The 3 Most Important Questions To Ask About Your Company Culture
Culture remains one of those organizational beasts that everyone wants to talk about, but relatively few people actually know how to affect. Because culture is made up of individual and collective ways of thinking and doing, it is highly complex. Asking the right questions early can set you on the path to dealing with that complexity.
In order to get to a good picture of your culture (where you are and where you’re going), try asking these 3 important questions:
How does our lived culture compare to our desired culture?
First, acknowledge that your desired culture is only a wish unless you are living it out. Next, get real about what is really happening in the day-to-day lives of the people in your organization. Is the declaration “we are transparent” really true if the boss has exclusive meetings with the executive team about important decisions? If we say “we are highly collaborative” but most problem solving happens alone or in silos, then are we collaborative…really?
Once you’ve made peace with the inevitable discrepancy between those two things, start figuring out what the culture is that you want. Against what markers will you measure your success? Get lots of input on that. Then figure out how day to day behaviours compare. Baseline data is important — and getting it from lots of angles is critical.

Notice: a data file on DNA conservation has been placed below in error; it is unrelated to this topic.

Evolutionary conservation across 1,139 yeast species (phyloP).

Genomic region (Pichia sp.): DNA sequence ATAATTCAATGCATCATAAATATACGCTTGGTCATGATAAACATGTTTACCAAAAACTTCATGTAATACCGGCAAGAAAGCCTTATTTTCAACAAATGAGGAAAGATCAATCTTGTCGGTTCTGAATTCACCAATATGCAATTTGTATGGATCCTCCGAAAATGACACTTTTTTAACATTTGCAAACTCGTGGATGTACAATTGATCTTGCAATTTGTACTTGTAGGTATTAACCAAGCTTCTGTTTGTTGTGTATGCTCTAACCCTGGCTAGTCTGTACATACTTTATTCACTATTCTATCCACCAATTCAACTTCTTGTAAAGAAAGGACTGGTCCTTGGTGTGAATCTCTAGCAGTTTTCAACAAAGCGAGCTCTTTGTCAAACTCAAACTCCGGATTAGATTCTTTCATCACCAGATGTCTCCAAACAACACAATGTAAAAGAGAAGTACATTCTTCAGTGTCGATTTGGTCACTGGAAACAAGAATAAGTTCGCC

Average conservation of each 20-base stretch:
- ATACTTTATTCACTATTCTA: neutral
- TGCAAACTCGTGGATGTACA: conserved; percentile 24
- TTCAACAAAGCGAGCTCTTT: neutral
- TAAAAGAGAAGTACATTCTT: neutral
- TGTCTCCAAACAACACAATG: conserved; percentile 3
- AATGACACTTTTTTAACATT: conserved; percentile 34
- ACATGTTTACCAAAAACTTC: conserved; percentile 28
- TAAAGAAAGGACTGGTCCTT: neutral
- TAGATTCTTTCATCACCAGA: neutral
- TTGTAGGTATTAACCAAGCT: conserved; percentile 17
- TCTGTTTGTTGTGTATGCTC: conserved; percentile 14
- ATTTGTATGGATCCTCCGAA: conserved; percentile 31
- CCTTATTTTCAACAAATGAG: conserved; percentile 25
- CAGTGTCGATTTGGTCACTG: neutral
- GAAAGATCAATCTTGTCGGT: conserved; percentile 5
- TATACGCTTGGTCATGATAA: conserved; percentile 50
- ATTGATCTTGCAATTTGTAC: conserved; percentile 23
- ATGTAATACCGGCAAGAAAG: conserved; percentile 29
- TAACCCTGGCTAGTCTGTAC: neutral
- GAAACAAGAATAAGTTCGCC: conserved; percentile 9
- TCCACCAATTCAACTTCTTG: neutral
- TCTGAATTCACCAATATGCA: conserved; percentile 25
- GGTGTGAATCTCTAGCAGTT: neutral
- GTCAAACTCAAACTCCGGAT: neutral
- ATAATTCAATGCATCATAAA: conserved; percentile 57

What about our culture is going to hold us in the past and what will help us shape our future?
Cultural attributes are either propelling you forward to the future or holding you back in the present and past. Now that the rate of change in the world is accelerating so rapidly, our present and future are becoming blurred. The time for some companies to be innovative and some to choose not to be is gone.
When I began my work intervening in company cultures and sparking organizational change the big push in culture mapping was focused on knowing what your culture was like — period. There was no assumption that companies needed to be one way or the other. New literature on our changing expectations in an evolving future of work is making a clear case for the need for innovation-ready cultures everywhere. It’s time to get specific about where you’re going, and how your culture might be getting in your way.
What cultural attributes can we leverage in our journey toward our desired culture?
No one is starting from zero on the path to a more desirable company culture. It’s often the connections between cultural elements that offer leverage for change. For example, your current culture might be highly disciplined. Is there a way to leverage that discipline toward the adoption of new practices? How does discipline express itself in your company? Could you build a daily practice of a new behaviour.
Remembering that culture is complex can help you build a reasonable plan for desirable change. You can’t tackle the whole thing at once, but you can focus on cultural elements that are closely tied and thus influence each other. When you’re changing behaviour and culture it’s not the 1 thing that makes a difference, it’s the 1000 things.
We have built a new tool for cultural diagnosis which will help organizations like yours address these 3 questions. Click here to get your free copy and resources to support your work.